DONOVAN LUKE FONTENOT Vs. TOWN OF MAMOU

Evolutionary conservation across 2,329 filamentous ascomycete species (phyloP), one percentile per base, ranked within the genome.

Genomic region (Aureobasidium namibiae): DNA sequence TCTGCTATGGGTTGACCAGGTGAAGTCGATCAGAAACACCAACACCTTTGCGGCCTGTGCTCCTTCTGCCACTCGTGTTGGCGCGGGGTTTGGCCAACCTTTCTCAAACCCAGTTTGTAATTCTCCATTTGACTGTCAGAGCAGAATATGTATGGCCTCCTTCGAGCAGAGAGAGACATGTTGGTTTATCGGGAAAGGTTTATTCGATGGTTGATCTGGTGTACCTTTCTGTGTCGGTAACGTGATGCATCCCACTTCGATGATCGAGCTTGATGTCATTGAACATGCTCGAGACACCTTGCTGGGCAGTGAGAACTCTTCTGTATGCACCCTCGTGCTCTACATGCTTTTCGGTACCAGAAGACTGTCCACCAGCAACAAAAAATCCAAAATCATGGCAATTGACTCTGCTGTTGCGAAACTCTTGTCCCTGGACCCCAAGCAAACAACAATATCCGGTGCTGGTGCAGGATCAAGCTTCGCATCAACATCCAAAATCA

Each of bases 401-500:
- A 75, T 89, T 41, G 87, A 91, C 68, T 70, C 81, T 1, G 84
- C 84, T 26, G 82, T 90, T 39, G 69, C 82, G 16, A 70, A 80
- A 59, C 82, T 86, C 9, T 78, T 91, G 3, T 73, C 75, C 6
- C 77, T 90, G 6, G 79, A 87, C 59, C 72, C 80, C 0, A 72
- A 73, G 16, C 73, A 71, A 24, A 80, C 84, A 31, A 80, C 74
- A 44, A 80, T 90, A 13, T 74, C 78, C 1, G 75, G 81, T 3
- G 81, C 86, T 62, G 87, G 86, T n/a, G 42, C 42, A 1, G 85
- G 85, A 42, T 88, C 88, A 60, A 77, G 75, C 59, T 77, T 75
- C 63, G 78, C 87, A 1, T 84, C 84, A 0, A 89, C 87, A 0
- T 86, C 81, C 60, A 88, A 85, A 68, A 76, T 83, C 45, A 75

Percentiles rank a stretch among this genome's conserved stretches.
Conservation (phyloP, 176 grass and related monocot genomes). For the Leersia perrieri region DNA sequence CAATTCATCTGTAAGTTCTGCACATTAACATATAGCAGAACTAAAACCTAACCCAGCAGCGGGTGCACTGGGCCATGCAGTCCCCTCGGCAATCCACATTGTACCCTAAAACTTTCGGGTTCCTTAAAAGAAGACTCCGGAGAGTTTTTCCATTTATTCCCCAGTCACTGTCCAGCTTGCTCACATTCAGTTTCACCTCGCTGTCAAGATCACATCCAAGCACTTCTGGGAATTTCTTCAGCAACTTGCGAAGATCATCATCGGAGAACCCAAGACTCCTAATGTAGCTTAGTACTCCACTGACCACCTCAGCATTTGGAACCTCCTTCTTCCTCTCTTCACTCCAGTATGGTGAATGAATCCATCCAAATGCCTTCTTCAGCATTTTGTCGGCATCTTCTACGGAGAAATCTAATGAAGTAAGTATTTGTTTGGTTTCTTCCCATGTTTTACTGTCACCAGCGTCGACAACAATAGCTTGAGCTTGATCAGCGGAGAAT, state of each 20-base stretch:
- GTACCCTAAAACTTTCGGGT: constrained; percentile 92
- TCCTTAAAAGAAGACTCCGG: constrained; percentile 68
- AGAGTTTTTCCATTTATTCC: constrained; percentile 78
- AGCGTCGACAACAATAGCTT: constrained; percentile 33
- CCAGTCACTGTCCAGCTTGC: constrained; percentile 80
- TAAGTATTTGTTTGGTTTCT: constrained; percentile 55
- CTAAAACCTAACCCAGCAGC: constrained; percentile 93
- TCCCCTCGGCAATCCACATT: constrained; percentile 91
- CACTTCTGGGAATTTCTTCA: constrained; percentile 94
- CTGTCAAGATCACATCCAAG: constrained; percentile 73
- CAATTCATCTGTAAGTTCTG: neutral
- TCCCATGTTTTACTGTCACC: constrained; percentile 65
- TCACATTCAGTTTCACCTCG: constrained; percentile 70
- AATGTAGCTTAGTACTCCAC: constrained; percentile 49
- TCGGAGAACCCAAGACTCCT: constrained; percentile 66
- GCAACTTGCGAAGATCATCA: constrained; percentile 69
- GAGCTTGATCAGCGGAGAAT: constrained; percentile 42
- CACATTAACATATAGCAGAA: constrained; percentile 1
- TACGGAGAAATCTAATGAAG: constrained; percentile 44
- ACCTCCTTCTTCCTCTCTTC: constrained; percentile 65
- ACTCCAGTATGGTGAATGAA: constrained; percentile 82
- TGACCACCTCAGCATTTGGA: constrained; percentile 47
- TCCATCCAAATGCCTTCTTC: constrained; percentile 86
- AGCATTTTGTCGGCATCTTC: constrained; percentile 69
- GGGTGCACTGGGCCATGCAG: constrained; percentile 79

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STATE OF LOUISIANA COURT OF APPEAL, THIRD CIRCUIT 18-301 DONOVAN LUKE FONTENOT VERSUS TOWN OF MAMOU ********** APPEAL FROM THE THIRTEENTH JUDICIAL DISTRICT COURT PARISH OF EVANGELINE, NO. 76752-A HONORABLE GARY J. ORTEGO, DISTRICT JUDGE ********** CANDYCE G. PERRET JUDGE ********** Court composed of Ulysses Gene Thibodeaux, Chief Judge, Shannon J. Gremillion, and Candyce G. Perret, Judges. REVERSED AND REMANDED. Patrick Hannon Patrick Patrick, Miller, LLC 400 Poydras St., #1680 New Orleans, LA 70130 (504) 527-5400 COUNSEL FOR PLAINTIFF-APPELLANT: Donovan Luke Fontenot Jonathan Clyde Vidrine West & Vidrine 510 West Magnolia Ville Platte, LA 70586 (337) 363-2772 COUNSEL FOR DEFENDANT-APPELLEE: Town of Mamou PERRET, Judge. This appeal requires this court to review a judgment declaring the Town of Mamou (“the Town”) the legal owner of a sewerage lift station as well as the legal owner of the tract of land on which the lift station sits. Plaintiff, Donovan Fontenot (“Mr. Fontenot”), appeals the judgment, asserting that he is the lawful owner of both the disputed land and the lift station. We reverse the judgment finding the Town the lawful landowner and remand the case to the trial court for a hearing to determine what rights the Town has in the lift station. Factual and Procedural Background: Mr. Fontenot filed a Petition for Declaratory Judgment or to Quiet Title on March 16, 2017. In his petition, Mr. Fontenot alleged he purchased property on December 9, 2015, which included the disputed property. A professional survey was conducted from which Mr. Fontenot learned that the Town’s sewerage lift station is partially located on his property. While the lift station access stairs are located on the Town’s right of way, not on Mr. Fontenot’s property, most of the structure is on Mr. Fontenot’s property. Mr. Fontenot alleged that a public records examination showed “no servitudes, right-of-way, grants, easements or any indicia that the lift station structure is or was permitted” to be built. Mr. Fontenot sought a declaratory judgment that he is owner of the lift station. In its Answer, the Town denied Mr. Fontenot’s ownership of the lift station and, instead, asserted that it is the owner of not only the lift station, but also the land it sits upon. At the bench trial on the merits, the evidence, joint stipulations, and testimony established that in 1980 and 1981 the Town was petitioned by the landowners to annex land. In 1981, the Town adopted a resolution and ordinance to incorporate several acres of land, including the area in dispute, within the corporate limits of the Town. In 1981, the Town adopted a resolution to install the sewerage lift station at issue, at the behest of a sub-division developer who wished to be connected to the Town sewerage system. The parties stipulated that on December 9, 2015, Mr. Fontenot acquired the property in dispute from Robert Miller. The cash sale, which was also submitted into evidence, included an attached plat of survey by Brandon Breaux. The survey notes that “no attempt has been made . . . to verify title, actual legal ownership, servitudes, easements, rights of way or other burdens on the property[.]” The parties also stipulated that the Town built the lift station on the property at issue in December of 1981 and has continually operated and maintained the station since then. Lastly, the parties stipulated that testimony from Guy Pucheu, the Town’s city clerk, would corroborate that of Mayor Fontenot’s, which was that the Town has not received any claims, inquiries, notices, lawsuits, or any other disturbances as to the Town’s possession of the lift station or any requests or demands that lease or rental payments be made to the landowner. Mr. Fontenot testified that his request for public records of permits or easements from the Town concerning the lift station produced no documents regarding the allowance of the lift station on the property. Ricky Fontenot, the current mayor of Mamou and a prior city councilman, also testified that, to his knowledge, the Town has always maintained the lift station and mowed the grass. He further stated that he is unaware of any prior owner disputing the Town’s ownership of the lift station or denying access to the lift station. However, he also testified that, to his knowledge, there is nothing filed in the conveyance records of the parish regarding the lift station. 2 The trial court took the matter under advisement and rendered written reasons and a judgment in favor of the Town. In its written reasons, the trial court found that the evidence presented, including the Town’s meeting minutes, ordinances, and public business records proved the Town’s “acquisition and ownership of said lift station” and that the lift station has been thus possessed and maintained by the Town since 1982. Additionally, the trial court found that Mr. Fontenot’s petition judicially admitted the Town’s ownership of the lift station. 1 The trial court also concluded that the land beneath the lift station was “formally and properly annexed and incorporated by the Town of Mamou[,]” and ordered that the Town be “declared the legal and lawful owner of that certain tract of land, along with the said public sanitary sewage lift plant[.]” Mr. Fontenot now appeals the judgment, asserting that the trial court (1) incorrectly applied the law of thirtyyear acquisitive prescription to conclude the Town owns the land upon which the lift station is built, and (2) erred in determining Mr. Fontenot is not the owner of the lift station. Standard of Review: An appellate court may not set aside a trial court’s findings of fact in absence of manifest error or unless it is clearly wrong. Stobart v. State, Through DOTD, 617 So.2d 880 (La.1993), Rosell v. ESCO, 549 So.2d 840 (La.1989). Errors of law are reviewed de novo. Land v. Vidrine, 10-1342 (La. 3/15/11), 62 So.3d 36.” Although Mr. Fontenot’s petition names the Town as defendant as the “operator and owner of the public sanitary sewerage system[,]” this statement does not equate to the admission that the Town owns the lift station structure. 1 3 Discussion: The trial court concluded the Town acquired ownership of immovable property via thirty-year acquisitive prescription. The supreme court has declared that a political subdivision may not acquire full ownership of immovable property for any public purpose through acquisitive prescription, though it may acquire servitudes by prescription. Parish of Jefferson v. Bonnabel Properties, Inc., 93276 (La. 9/2/93), 620 So.2d 1168. Therefore, we find that the trial court legally erred in its application of the law, which necessitates a de novo review on appeal. Boudreaux v. Cummings, 14-1499 (La. 5/5/15), 167 So.3d 559. Ownership of the Land: The first assignment of error addresses the ownership of the land beneath the lift station. Mr. Fontenot argues that because all prior landowners permitted both the construction and use of the lift station, the Town did not possess the land under the lift station adversely and is thus a precarious possessor for whom acquisitive prescription cannot run in its favor. The Town argues that it was permitted to annex this property into the city and then permitted to build and operate the lift station without payment, lease, or any signed documents for over thirty-five years. The town further argues that it gave actual notice to the original owner of its intent to use the land as owner, which it asserts is reflected in the Town meeting minutes, letters, and contract for construction in evidence. Therefore, the Town argues that acquisitive prescription commenced in its favor. The supreme court in Parish of Jefferson, 620 So.2d 1168, determined that political subdivisions may not acquire ownership of immovable property for any public purpose by way of acquisitive prescription. In Parish of Jefferson, the Parish sued to quiet title to certain alleyways in a subdivision. Although the 4 subdivision streets were dedicated to public use, the alleyways were instead dedicated to the use of the adjacent lot owners. Despite these dedications, the Parish included the alleys within their fenced-in area used for a sewerage treatment plant and other constructions. The Parish alleged ownership of the alleys by acquisitive prescription under La.Civ.Code arts. 3446 and 3486. The supreme court determined a governmental subdivision did not have authority to acquire full ownership of immovable property through acquisitive prescription and based this conclusion on the determination that La.Const. art. 6, § 23, which permits political subdivisions to acquire property by “purchase, donation, expropriation, exchange, or otherwise,” does not include by way of acquisitive prescription. Id. Louisiana Constitution Article 6, section 44, defines “political subdivision,” for purposes of article 6, as a “municipality” which is further defined as “an incorporated city, town, or village.” Thus, we find that the Parish of Jefferson decision is applicable to the case at hand, and that as a political subdivision, the Town may not acquire ownership of the subject property via acquisitive prescription. Notwithstanding the above decision, we find that the trial court erred in finding the Town was not a precarious possessor, thus preventing acquisitive prescription from commencing. “The exercise of possession over a thing with the permission of or on behalf of the owner or possessor is precarious possession.” La.Civ.Code art. 3437. “Acquisitive prescription does not run in favor of a precarious possessor or his universal successor.” La.Civ.Code art. 3477. A precarious possessor “commences to possess for himself when he gives actual notice of this intent to the person on whose behalf he is possessing.” La.Civ.Code. art. 3439. 5 The record evidences that the Town was asked to connect certain land to the Town’s sewerage system, which required the construction of the lift station. The Town held town meetings regarding the construction of the lift station and subsequently built the station. The evidence suggests only that the Town was requested to connect the sewerage system; that the landowners permitted the construction of the lift station; and that the landowners never interfered with the Town’s maintenance or operation of the lift station. There is no evidence in the record that indicates the Town gave actual notice of its intent to possess the land as owner to any of the landowners. Consequently, we find the Town never terminated its precarious possession. Additionally, the trial court seems to imply that the Town’s annexation of the land may entitle the Town to its ownership. However, annexation merely extended the corporate limits of the Town to include the land owned by the registered landowner. See generally La.R.S. 33:160(A) and La.R.S. 33:179. Therefore, without other documentation or recordings of ownership by the Town, the land under the lift station cannot belong to the Town, but instead belongs to Mr. Fontenot as the recorded landowner. Accordingly, the trial court’s judgment declaring the Town of Mamou to be the lawful owner of the land in dispute is reversed. Ownership of the Lift Station: Mr. Fontenot’s second assignment of error addresses the ownership of the lift station. The trial court’s judgment declared the Town the owner of the lift station. Mr. Fontenot asserts that he is the owner of the lift station because he acquired title in the Cash Sale, which included the tract of land plus all “buildings and improvements thereon.” Mr. Fontenot also argues that because he is the owner 6 of the land upon which the lift station is built, he is also owner of the lift station pursuant to La.Civ.Code art. 491. Louisiana Civil Code Article 491 states: Buildings, other constructions permanently attached to the ground . . . may belong to a person other than the owner of the ground. Nevertheless, they are presumed to belong to the owner of the ground, unless separate ownership is evidenced by an instrument filed for registry in the conveyance records of the parish in which the immovable is located. La.Civ.Code art. 493 states that “[b]uildings, other constructions permanently attached to the ground . . . made on the land of another with his consent belong to him who made them.” However, to assert such separate ownership against third persons, the separate ownership must be evidenced “by an instrument filed for registry in the conveyance records of the parish in which the immovable is located.” La.Civ.Code art. 493 cmt (b); see also La.Civ.Code art. 491 and La.Civ.Code art. 491 cmt (c). In this case, the lift station is partially on Mr. Fontenot’s land, and partially on the Town’s right of way that runs adjacent to Mr. Fontenot’s property. The record contains no evidence of the Town’s having recorded such separate ownership of the portion that is on Mr. Fontenot’s land. Thus, the Town cannot assert its ownership of that portion against Mr. Fontenot. Under the particular facts in this case, because we reverse the trial court’s judgment regarding the land ownership, we remand this matter to the trial court for a hearing to determine what other rights, if any, the Town may have in its continued operation and maintenance of the lift station (i.e., an implied dedication for public use, a St. Julien’s servitude under La.R.S. 19:14, or possibly a servitude through acquisitive prescription), noting that the Town has operated the lift station and has paid for the function of the lift station for the benefit of the community since 1982. 7 Conclusion: For the above reasons, the judgment of the trial court declaring the Town of Mamou the owner of the land in dispute is reversed. Furthermore, the case is remanded to the trial court for a hearing to determine the Town’s rights in the operation of the lift station. Costs totaling $1,760.52 are assessed equally against the Town of Mamou and Donovan Fontenot. REVERSED AND REMANDED. 8